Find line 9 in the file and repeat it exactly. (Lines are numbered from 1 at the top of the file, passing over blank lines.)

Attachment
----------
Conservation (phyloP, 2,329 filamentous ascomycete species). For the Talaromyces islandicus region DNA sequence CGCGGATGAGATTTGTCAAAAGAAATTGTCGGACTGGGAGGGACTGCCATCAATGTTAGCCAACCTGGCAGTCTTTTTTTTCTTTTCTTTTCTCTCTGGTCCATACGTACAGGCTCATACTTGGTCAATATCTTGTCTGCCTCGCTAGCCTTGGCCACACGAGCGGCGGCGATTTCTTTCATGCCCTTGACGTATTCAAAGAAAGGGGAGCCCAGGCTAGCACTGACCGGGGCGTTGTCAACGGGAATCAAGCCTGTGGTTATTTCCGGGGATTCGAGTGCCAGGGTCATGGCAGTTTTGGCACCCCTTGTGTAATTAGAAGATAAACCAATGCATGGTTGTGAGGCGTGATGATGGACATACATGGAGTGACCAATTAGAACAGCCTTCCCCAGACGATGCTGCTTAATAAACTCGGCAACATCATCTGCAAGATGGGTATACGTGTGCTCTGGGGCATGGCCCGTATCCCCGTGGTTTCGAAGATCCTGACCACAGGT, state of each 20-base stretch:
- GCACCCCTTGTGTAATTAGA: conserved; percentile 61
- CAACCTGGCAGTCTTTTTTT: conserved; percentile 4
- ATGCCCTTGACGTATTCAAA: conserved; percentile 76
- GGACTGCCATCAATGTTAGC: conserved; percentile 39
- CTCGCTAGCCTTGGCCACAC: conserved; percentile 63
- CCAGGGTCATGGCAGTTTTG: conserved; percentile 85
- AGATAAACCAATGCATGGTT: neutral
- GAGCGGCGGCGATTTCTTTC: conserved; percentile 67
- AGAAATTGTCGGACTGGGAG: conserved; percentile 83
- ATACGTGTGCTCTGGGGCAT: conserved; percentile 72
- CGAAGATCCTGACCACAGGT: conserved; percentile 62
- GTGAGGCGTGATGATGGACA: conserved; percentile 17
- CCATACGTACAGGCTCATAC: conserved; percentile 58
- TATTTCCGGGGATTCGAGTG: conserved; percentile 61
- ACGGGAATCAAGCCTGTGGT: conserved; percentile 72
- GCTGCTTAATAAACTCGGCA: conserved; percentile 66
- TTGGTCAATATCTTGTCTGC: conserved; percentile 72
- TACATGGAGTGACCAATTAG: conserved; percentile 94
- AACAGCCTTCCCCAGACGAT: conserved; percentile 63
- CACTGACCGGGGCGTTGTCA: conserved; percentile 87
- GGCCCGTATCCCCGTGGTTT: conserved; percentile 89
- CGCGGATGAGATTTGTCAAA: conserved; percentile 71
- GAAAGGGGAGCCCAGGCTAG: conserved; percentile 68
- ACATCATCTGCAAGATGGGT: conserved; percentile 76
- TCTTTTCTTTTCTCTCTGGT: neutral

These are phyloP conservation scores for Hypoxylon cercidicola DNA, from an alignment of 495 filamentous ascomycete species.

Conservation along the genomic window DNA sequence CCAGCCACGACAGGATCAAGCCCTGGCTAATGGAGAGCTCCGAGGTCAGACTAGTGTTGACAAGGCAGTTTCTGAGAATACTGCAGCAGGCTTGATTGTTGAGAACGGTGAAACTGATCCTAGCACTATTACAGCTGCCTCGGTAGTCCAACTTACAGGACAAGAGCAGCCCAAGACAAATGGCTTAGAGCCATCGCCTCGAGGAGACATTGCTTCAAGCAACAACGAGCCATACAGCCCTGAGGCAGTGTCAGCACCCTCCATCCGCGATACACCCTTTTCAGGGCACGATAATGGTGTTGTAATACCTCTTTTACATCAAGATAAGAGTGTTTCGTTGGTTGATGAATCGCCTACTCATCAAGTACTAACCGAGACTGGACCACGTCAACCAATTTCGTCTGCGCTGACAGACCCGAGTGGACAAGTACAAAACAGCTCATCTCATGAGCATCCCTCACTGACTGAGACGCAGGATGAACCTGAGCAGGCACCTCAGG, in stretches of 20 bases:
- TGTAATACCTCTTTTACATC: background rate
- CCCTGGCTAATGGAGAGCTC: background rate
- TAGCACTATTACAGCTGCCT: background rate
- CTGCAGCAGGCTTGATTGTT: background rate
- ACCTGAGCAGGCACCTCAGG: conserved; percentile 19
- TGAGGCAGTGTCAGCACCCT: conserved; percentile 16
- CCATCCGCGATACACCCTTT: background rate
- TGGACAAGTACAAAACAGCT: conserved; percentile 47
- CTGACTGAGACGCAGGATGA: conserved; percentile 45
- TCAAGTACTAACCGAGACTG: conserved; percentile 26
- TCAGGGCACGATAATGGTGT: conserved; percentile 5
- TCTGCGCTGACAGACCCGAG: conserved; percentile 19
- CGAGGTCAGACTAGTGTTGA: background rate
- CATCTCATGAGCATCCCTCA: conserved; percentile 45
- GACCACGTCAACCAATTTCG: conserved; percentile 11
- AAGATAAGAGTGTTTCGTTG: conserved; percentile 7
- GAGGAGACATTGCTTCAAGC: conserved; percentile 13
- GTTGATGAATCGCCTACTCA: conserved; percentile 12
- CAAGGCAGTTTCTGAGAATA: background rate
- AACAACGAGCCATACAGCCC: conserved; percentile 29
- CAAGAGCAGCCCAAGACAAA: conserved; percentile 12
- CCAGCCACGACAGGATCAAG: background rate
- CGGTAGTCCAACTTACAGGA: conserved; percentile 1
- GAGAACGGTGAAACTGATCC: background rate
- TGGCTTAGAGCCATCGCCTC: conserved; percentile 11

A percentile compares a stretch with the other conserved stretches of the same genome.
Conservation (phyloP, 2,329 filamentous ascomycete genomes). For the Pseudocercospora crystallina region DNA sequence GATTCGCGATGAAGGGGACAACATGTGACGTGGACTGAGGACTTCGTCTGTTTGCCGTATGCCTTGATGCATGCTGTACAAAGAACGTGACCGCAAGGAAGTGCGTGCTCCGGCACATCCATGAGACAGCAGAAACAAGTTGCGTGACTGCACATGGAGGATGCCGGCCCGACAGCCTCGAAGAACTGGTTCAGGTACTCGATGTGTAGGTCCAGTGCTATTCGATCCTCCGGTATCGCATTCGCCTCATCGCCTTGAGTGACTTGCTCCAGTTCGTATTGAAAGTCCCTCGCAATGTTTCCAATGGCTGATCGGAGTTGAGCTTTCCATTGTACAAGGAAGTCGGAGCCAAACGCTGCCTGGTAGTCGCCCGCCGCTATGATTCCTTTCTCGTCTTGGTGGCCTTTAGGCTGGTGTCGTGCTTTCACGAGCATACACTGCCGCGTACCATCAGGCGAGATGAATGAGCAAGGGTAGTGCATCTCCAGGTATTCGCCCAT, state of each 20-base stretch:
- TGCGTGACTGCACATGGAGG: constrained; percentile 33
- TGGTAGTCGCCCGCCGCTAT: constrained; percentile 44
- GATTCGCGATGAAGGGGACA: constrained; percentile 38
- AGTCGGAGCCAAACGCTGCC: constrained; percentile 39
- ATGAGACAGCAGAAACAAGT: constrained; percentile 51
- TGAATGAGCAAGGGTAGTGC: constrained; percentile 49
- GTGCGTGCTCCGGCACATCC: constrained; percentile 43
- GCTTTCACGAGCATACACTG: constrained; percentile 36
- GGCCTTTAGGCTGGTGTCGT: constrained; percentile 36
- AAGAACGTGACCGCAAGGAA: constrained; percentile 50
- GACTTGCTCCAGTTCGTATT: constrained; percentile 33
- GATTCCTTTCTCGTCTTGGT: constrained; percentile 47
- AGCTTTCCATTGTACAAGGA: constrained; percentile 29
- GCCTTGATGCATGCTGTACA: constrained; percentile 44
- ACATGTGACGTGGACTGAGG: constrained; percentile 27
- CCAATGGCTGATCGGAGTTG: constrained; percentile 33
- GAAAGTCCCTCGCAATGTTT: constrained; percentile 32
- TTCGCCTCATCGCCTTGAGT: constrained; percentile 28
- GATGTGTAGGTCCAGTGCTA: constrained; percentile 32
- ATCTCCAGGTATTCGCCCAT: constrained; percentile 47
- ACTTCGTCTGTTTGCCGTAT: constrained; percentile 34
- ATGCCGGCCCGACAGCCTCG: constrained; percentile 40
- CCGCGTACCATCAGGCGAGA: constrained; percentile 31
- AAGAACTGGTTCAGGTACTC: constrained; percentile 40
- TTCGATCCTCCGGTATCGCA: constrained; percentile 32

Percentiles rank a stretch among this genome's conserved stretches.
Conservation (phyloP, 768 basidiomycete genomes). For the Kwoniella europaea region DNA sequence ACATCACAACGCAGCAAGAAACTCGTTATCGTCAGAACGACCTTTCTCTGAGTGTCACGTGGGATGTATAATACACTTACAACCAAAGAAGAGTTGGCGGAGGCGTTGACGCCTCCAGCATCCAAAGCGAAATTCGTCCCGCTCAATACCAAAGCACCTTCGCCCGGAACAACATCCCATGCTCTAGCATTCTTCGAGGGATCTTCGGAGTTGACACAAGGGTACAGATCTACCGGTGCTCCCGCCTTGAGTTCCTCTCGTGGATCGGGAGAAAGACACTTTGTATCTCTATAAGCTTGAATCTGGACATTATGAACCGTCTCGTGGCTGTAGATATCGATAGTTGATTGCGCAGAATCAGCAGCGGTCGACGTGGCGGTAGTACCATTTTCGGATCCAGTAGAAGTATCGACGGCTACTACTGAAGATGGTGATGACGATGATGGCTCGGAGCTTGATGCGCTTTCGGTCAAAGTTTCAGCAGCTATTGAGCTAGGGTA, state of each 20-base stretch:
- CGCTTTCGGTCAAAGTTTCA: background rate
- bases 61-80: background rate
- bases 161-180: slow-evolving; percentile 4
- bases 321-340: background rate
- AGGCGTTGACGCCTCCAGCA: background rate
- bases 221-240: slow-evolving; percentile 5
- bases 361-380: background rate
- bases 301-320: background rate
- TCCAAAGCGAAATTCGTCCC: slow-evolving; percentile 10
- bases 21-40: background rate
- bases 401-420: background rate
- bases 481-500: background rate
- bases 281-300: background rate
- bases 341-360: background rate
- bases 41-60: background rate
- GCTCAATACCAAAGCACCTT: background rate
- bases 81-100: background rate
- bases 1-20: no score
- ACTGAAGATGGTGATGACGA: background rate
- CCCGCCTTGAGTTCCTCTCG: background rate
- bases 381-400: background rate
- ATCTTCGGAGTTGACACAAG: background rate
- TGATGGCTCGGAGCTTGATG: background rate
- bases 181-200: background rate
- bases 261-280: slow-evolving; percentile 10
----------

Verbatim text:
- GAGCGGCGGCGATTTCTTTC: conserved; percentile 67